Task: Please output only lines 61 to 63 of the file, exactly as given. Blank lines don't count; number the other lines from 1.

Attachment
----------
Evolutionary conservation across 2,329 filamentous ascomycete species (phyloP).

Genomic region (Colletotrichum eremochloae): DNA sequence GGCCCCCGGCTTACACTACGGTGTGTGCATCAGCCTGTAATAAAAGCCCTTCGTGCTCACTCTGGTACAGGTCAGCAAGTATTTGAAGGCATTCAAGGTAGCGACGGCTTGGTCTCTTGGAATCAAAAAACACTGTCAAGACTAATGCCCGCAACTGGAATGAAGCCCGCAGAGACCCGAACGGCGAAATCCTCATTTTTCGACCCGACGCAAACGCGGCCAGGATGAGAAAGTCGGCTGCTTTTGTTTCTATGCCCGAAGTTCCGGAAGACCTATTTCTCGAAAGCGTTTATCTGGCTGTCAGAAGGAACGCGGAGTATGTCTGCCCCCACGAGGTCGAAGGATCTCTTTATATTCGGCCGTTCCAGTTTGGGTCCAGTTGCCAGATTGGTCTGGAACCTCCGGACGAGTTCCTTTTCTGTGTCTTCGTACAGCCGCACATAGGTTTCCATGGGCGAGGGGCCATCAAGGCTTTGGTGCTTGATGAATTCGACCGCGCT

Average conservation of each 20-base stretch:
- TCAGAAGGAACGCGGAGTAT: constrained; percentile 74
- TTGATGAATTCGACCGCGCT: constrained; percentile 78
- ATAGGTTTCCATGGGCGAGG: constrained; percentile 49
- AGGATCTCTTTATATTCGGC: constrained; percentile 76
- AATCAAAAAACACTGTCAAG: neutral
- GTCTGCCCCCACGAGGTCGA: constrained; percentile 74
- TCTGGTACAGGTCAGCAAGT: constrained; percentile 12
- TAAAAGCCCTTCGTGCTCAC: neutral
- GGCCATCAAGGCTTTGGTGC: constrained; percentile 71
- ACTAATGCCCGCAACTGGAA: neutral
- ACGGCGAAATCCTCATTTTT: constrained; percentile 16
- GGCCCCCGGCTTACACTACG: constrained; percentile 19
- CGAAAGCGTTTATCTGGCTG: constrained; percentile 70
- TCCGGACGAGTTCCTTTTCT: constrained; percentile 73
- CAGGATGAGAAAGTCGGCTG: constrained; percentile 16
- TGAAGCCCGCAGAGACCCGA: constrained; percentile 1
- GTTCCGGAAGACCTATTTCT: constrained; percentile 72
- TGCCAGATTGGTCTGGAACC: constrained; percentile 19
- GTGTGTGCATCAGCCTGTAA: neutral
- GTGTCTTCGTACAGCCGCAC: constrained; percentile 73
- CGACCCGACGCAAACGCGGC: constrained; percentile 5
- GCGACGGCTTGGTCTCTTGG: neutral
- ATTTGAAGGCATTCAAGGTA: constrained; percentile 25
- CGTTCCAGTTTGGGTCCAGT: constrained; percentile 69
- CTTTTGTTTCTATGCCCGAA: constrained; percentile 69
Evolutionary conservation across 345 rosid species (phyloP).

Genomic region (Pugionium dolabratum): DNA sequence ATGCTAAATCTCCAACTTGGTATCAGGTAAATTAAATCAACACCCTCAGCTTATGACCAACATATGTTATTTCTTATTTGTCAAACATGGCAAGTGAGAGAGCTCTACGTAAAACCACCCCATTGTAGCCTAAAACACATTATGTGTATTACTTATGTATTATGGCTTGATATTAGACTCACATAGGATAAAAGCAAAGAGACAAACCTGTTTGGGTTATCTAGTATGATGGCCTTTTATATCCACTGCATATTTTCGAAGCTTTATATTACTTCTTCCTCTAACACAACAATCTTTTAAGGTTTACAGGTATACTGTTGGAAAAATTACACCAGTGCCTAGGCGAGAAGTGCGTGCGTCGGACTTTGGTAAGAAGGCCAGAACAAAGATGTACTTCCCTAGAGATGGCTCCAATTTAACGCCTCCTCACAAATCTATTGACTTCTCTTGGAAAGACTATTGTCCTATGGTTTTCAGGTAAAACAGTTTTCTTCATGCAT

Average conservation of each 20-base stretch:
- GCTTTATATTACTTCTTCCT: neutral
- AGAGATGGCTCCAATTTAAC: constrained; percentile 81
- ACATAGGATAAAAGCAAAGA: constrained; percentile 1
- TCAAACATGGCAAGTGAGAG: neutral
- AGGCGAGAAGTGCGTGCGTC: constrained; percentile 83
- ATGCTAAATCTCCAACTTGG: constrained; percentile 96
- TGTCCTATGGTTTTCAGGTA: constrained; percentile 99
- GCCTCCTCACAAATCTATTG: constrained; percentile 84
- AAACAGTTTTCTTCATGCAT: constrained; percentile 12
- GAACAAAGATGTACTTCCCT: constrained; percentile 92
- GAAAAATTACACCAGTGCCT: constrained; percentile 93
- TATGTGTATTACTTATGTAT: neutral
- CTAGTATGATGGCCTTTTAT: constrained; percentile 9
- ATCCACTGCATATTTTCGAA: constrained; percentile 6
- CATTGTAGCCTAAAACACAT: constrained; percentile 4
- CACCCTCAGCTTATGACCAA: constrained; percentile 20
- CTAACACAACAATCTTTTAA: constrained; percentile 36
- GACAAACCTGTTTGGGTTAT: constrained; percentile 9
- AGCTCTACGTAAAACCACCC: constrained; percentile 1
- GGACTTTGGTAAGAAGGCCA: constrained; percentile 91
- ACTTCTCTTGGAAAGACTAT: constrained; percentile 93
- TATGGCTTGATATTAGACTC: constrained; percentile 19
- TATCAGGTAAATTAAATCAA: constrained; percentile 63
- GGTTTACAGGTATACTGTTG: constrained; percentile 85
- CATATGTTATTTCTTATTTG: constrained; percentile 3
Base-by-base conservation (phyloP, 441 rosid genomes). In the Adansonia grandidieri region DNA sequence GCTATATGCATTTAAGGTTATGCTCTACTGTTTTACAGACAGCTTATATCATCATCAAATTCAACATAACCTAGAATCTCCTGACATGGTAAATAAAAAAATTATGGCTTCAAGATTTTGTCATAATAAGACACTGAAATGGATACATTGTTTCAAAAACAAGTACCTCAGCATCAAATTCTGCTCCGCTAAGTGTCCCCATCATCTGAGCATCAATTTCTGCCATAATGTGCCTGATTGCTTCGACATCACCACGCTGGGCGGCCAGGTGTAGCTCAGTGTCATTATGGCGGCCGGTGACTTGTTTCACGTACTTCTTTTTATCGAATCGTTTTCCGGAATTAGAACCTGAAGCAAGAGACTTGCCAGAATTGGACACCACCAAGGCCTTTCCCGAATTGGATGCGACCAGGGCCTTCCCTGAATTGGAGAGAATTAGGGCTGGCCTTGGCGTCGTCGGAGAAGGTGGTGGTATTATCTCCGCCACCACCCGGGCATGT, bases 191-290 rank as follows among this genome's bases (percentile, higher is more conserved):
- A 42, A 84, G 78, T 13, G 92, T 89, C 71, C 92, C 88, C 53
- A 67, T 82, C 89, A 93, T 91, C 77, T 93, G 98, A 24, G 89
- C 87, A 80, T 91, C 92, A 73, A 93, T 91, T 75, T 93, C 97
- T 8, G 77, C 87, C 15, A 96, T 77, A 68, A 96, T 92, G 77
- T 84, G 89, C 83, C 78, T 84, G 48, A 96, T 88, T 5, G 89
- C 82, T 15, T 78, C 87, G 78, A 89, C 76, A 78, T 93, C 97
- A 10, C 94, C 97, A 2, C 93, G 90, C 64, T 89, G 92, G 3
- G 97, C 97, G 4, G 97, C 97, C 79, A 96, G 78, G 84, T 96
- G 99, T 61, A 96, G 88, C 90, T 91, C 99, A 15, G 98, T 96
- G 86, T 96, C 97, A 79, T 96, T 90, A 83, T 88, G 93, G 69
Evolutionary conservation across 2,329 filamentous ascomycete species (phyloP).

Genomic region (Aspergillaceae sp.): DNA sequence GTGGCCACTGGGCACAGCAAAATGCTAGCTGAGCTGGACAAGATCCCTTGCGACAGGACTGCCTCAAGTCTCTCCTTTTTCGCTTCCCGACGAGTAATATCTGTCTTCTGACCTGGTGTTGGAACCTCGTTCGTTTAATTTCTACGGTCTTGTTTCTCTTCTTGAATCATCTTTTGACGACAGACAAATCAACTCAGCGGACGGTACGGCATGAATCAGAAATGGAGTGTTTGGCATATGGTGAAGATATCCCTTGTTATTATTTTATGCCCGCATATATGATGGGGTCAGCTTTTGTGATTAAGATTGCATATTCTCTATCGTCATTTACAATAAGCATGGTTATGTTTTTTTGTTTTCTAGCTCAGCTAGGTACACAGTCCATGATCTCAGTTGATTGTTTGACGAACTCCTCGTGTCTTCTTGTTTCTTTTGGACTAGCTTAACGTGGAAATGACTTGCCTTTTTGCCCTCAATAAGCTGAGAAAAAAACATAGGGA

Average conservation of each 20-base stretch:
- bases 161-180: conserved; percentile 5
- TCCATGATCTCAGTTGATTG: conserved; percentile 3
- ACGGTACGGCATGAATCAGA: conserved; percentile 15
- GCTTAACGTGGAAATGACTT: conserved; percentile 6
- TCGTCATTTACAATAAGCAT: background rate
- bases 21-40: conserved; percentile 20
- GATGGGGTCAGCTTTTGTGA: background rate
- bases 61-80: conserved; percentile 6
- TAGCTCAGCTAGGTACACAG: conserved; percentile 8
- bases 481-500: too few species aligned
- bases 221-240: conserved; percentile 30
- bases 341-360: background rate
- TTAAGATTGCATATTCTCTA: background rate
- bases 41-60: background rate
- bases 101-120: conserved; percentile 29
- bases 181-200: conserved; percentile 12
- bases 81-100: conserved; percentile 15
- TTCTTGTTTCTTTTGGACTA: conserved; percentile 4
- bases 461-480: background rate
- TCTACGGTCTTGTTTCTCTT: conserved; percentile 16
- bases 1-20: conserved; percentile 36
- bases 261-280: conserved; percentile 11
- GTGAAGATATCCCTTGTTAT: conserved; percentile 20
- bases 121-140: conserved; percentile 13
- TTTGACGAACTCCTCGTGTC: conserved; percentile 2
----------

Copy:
- T 8, G 77, C 87, C 15, A 96, T 77, A 68, A 96, T 92, G 77
- T 84, G 89, C 83, C 78, T 84, G 48, A 96, T 88, T 5, G 89
- C 82, T 15, T 78, C 87, G 78, A 89, C 76, A 78, T 93, C 97